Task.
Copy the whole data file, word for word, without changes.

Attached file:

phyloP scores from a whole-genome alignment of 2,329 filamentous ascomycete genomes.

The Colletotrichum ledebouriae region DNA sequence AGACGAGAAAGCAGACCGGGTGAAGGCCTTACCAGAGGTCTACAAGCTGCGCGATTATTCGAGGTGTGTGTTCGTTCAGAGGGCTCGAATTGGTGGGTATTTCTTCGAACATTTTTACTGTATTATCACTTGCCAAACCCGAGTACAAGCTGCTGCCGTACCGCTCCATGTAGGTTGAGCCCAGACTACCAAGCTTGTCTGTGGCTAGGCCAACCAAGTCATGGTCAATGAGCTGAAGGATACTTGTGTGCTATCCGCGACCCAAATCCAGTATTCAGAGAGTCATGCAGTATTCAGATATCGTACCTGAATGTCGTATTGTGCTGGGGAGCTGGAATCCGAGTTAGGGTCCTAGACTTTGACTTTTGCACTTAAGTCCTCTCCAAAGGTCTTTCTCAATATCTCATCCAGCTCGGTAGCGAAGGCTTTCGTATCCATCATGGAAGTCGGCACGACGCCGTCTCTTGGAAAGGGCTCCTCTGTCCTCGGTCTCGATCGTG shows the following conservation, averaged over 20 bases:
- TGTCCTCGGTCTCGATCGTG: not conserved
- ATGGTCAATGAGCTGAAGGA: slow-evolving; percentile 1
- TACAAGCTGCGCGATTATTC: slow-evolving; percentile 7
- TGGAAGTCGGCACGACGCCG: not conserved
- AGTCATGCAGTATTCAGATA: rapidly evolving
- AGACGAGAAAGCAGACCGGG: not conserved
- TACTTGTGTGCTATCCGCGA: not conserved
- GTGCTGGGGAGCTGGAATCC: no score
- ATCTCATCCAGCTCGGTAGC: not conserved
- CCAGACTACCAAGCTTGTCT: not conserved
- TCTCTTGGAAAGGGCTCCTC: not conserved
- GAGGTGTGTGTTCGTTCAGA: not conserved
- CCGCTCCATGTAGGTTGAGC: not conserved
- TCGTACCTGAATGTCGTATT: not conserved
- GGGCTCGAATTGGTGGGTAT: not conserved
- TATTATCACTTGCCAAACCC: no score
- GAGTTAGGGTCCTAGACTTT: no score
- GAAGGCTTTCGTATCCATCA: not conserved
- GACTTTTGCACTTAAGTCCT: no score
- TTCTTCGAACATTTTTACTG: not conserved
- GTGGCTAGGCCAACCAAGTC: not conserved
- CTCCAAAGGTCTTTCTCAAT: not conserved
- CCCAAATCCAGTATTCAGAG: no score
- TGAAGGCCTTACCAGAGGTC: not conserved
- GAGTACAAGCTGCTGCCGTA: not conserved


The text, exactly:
phyloP scores from a whole-genome alignment of 2,329 filamentous ascomycete genomes.

The Colletotrichum ledebouriae region DNA sequence AGACGAGAAAGCAGACCGGGTGAAGGCCTTACCAGAGGTCTACAAGCTGCGCGATTATTCGAGGTGTGTGTTCGTTCAGAGGGCTCGAATTGGTGGGTATTTCTTCGAACATTTTTACTGTATTATCACTTGCCAAACCCGAGTACAAGCTGCTGCCGTACCGCTCCATGTAGGTTGAGCCCAGACTACCAAGCTTGTCTGTGGCTAGGCCAACCAAGTCATGGTCAATGAGCTGAAGGATACTTGTGTGCTATCCGCGACCCAAATCCAGTATTCAGAGAGTCATGCAGTATTCAGATATCGTACCTGAATGTCGTATTGTGCTGGGGAGCTGGAATCCGAGTTAGGGTCCTAGACTTTGACTTTTGCACTTAAGTCCTCTCCAAAGGTCTTTCTCAATATCTCATCCAGCTCGGTAGCGAAGGCTTTCGTATCCATCATGGAAGTCGGCACGACGCCGTCTCTTGGAAAGGGCTCCTCTGTCCTCGGTCTCGATCGTG shows the following conservation, averaged over 20 bases:
- TGTCCTCGGTCTCGATCGTG: not conserved
- ATGGTCAATGAGCTGAAGGA: slow-evolving; percentile 1
- TACAAGCTGCGCGATTATTC: slow-evolving; percentile 7
- TGGAAGTCGGCACGACGCCG: not conserved
- AGTCATGCAGTATTCAGATA: rapidly evolving
- AGACGAGAAAGCAGACCGGG: not conserved
- TACTTGTGTGCTATCCGCGA: not conserved
- GTGCTGGGGAGCTGGAATCC: no score
- ATCTCATCCAGCTCGGTAGC: not conserved
- CCAGACTACCAAGCTTGTCT: not conserved
- TCTCTTGGAAAGGGCTCCTC: not conserved
- GAGGTGTGTGTTCGTTCAGA: not conserved
- CCGCTCCATGTAGGTTGAGC: not conserved
- TCGTACCTGAATGTCGTATT: not conserved
- GGGCTCGAATTGGTGGGTAT: not conserved
- TATTATCACTTGCCAAACCC: no score
- GAGTTAGGGTCCTAGACTTT: no score
- GAAGGCTTTCGTATCCATCA: not conserved
- GACTTTTGCACTTAAGTCCT: no score
- TTCTTCGAACATTTTTACTG: not conserved
- GTGGCTAGGCCAACCAAGTC: not conserved
- CTCCAAAGGTCTTTCTCAAT: not conserved
- CCCAAATCCAGTATTCAGAG: no score
- TGAAGGCCTTACCAGAGGTC: not conserved
- GAGTACAAGCTGCTGCCGTA: not conserved